Taking Great Photos for Your MLS Listing
by John Prell
Photos that you include with your MLS listing are critical. This is the first look that people will have of your home for sale, and what will ultimately help them determine (other than price) if they want to come and see your home.
First, Do NOT Make These Critical Errors:
- Do not use a disposable camera, camcorder or camera phone to take your photos. While you don’t need a professional quality camera, you’ll need to have zoom capabilities and make sure that they are high enough quality to look good.
- Your photos should be horizontally oriented. Do not send images that are vertical shots. The MLS system will distort the photos.
- Make sure your photos are the right size: 640 x 480 pixels. This is the size they’ll be online, and we request that you send images that are this exact size. (See details below on how to check and change your photo size.)
- Don’t crop your photos unless you are sure to keep the 4:3 image ratio.
What Should I Photograph in my Home?
Show the areas where most of the “living” goes on. These are the rooms where the most time will be spent, so they’re the most important. Unless the bedrooms have special or unique features, you don’t need to include pictures of the bedrooms. Additionally, because they’re incredibly difficult to photograph well, bathrooms should be excluded as well unless they have phenomenal features.
Make sure to include:
- A front shot of your property
- Primary living area
- Primary eating area
- Formal dining area
- Formal living area or second angle of primary living area
If your flat fee listing includes more photos, consider including the following:
- Backyard/ garden / patio / sunroom
- Entryway, if unique
- Master bedroom, if special
- Any other area that you think might capture a potential buyer’s attention (Consider including a great neighborhood park or pool.)
Make Sure You Capture the Best Pictures Possible
Lighting is key when shooting photos for your MLS listing. Natural light is preferred, but when shooting an interior photo, if the light coming from a window is very bright, the camera’s setting will adjust for that bright spot, darkening the rest of the room. Ideally, shoot your interior rooms on an overcast day with the window coverings open to allow natural light to come in. Keep the flash off. If your photos are still too dark, turn on interior lights, but be mindful that interior lights can make your rooms appear yellow in photographs.
When you’re shooting outside home features, a sunny day is the best option. To avoid dark spots, position yourself so the sun is behind you. If your home faces north, you may need to shoot the face of your home on an overcast day so the bright sky doesn’t cause the face of the house to darken in your photos.
Most importantly, review your photos with a critical eye before submitting them. If they don’t show your home’s features in the best way possible, try shooting photos at a different time of the day and see if you get better results.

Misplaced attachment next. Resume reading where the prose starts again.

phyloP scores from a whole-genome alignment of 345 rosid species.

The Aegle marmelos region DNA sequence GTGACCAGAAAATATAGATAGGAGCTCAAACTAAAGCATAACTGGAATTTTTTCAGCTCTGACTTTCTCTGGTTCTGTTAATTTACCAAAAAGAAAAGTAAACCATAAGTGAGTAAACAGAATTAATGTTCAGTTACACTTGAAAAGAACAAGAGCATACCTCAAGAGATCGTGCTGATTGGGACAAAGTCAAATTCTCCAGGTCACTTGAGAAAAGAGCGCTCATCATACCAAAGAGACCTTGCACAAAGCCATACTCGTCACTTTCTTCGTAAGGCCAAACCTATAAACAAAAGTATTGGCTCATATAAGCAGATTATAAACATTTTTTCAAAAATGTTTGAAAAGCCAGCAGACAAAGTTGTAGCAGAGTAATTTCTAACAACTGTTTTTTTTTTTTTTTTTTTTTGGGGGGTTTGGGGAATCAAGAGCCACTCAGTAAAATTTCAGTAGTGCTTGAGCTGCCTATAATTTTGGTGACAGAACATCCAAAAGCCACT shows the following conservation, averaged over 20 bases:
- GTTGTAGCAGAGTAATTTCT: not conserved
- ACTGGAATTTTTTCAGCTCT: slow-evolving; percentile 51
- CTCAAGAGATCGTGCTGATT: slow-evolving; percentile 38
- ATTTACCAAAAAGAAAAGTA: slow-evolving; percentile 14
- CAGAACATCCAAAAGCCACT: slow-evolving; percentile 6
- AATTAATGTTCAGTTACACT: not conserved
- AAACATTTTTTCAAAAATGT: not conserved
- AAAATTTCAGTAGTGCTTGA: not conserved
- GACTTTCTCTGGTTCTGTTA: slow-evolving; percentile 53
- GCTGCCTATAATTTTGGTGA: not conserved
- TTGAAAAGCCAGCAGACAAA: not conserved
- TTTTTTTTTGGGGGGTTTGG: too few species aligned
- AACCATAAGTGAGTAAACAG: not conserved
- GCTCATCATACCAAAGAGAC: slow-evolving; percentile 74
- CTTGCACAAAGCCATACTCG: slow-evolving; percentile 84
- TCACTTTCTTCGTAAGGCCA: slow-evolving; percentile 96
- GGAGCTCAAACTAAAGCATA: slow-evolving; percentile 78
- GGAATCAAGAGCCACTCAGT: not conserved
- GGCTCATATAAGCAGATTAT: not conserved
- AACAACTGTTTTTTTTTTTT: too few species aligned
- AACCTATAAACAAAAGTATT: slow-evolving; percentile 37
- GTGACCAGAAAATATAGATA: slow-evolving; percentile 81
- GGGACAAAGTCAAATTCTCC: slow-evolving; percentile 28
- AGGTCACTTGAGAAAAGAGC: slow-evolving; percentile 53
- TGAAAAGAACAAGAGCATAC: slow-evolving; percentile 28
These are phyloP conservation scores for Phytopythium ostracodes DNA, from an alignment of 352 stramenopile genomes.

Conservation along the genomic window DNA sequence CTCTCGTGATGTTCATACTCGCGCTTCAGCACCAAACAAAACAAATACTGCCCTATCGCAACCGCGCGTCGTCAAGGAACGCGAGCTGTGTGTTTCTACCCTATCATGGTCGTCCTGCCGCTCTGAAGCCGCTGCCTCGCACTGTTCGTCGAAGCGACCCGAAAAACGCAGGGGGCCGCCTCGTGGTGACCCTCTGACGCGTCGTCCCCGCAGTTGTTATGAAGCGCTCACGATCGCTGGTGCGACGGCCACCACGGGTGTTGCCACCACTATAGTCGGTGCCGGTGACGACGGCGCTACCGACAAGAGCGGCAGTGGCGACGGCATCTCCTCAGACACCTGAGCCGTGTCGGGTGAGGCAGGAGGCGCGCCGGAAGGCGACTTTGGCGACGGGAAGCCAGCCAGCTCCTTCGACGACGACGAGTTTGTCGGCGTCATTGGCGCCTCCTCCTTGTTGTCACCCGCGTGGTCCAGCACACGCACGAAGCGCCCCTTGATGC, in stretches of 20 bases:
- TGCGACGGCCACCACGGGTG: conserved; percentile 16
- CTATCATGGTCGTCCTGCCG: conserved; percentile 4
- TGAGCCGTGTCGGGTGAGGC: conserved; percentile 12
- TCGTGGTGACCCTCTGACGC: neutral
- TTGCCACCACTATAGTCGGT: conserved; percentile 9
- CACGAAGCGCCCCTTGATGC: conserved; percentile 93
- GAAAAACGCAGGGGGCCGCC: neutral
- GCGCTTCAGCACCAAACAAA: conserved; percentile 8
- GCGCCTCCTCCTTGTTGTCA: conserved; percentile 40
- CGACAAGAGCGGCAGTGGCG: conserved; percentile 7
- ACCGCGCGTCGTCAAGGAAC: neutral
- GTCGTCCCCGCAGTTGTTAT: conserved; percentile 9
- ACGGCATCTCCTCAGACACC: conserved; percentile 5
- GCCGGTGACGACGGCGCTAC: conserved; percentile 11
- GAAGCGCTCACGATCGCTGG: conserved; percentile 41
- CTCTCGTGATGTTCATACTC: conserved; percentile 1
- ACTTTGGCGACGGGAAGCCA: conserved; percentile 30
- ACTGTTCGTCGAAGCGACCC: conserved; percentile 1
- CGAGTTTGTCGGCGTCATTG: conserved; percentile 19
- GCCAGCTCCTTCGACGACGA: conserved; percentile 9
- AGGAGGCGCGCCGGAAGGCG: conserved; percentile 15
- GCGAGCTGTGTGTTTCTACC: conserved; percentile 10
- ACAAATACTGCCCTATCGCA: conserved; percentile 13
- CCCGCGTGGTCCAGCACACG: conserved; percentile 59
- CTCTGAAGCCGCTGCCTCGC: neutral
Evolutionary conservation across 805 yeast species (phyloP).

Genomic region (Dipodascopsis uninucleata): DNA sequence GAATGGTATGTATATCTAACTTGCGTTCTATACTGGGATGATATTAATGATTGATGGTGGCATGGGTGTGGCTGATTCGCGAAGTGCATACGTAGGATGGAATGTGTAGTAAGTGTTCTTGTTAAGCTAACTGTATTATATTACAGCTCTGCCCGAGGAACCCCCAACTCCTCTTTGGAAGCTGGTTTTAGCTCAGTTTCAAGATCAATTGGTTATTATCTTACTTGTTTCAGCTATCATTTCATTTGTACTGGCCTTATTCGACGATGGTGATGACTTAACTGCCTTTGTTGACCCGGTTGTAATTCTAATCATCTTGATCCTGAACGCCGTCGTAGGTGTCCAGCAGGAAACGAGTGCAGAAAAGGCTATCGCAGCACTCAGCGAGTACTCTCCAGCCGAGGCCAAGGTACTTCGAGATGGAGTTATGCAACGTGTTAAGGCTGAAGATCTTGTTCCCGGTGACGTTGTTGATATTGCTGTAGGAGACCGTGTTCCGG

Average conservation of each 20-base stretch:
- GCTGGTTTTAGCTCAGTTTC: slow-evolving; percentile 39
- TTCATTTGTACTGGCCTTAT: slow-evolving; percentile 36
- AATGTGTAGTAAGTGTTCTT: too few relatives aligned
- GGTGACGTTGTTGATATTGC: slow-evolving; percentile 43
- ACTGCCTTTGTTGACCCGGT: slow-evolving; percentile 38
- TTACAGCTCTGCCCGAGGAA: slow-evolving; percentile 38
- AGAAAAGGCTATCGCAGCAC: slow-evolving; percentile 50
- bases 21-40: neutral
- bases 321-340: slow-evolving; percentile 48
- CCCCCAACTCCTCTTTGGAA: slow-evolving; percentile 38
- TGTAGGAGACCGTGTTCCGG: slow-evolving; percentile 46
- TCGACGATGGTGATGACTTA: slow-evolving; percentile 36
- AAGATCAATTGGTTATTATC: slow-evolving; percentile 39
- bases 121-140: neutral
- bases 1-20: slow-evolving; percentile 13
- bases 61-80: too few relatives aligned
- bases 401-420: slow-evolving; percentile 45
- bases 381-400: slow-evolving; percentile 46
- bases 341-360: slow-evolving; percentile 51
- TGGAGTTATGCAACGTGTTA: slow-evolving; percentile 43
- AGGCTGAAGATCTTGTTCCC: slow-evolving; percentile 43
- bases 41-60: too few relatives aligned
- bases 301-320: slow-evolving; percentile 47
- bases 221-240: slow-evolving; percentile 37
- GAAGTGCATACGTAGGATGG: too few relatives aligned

TA photograph’s size is measured in pixels. The Multiple Listing System will not display images larger than 640 x 480 pixels. However, most digital cameras will produce high quality images that are far too large for emailing or posting online.
To figure out what size your images are, and you are using Windows XP, you can run your mouse over the image file and a small window will pop up which will tell you the photo dimensions. Alternatively, you can right-click on the image file, select “Properties”, select the “Summary” tab, and you’ll see the dimensions there as well.
If you Need to Resize Images
If you don’t have a photo editing program, here’s the easiest way to resize photos. It’s a Microsoft program you can download for free that works with Windows XP, Vista and Windows 7.
Windows users follow these steps:
Click on the “download program” link to the right of your operating system below:
|Windows Operating Systems|
|Windows XP||download program|
|Vista & Windows 7||download program|
|Vista (64 bit) & Windows 7 (64 bit)||download program|
Click “Run”, and follow the installation instructions.
Once it’s installed on your computer, all you will have to do to resize a photo is right-click on the icon of the photo (you don’t even have to open it) and
Windows XP: select “Resize Pictures”, and choose “Small 640×480”.
Vista & Windows 7: click “Advanced”, then “Custom” and enter the size “640×480”.
The program will make a copy of the photo for you that is the smaller size, and your original photo will remain unchanged. Your new photo will be in the same folder, and it’s label will be the same as the original, with the added word “(small)”.
When Sending Us Photos:
- Again, make sure that your photos are taken with horizontal orientation, NOT VERTICAL.
- Once you take the photos, do not crop the image unless you’re positive you’re maintaining the 4:3 image ratio. If you’re not sure how to do this, please send us the image with a detailed note of how you’d like the image cropped so we may do it for you.
- Email your photos to us in a JPG or GIF format. When you download the images from your camera to your computer, they should be in one of these formats, so as long as you don’t change the format, the images will be in the correct format. If you send a photo not in one of these formats, we’ll ask you to resave the photo in JPG or GIF format and resend it.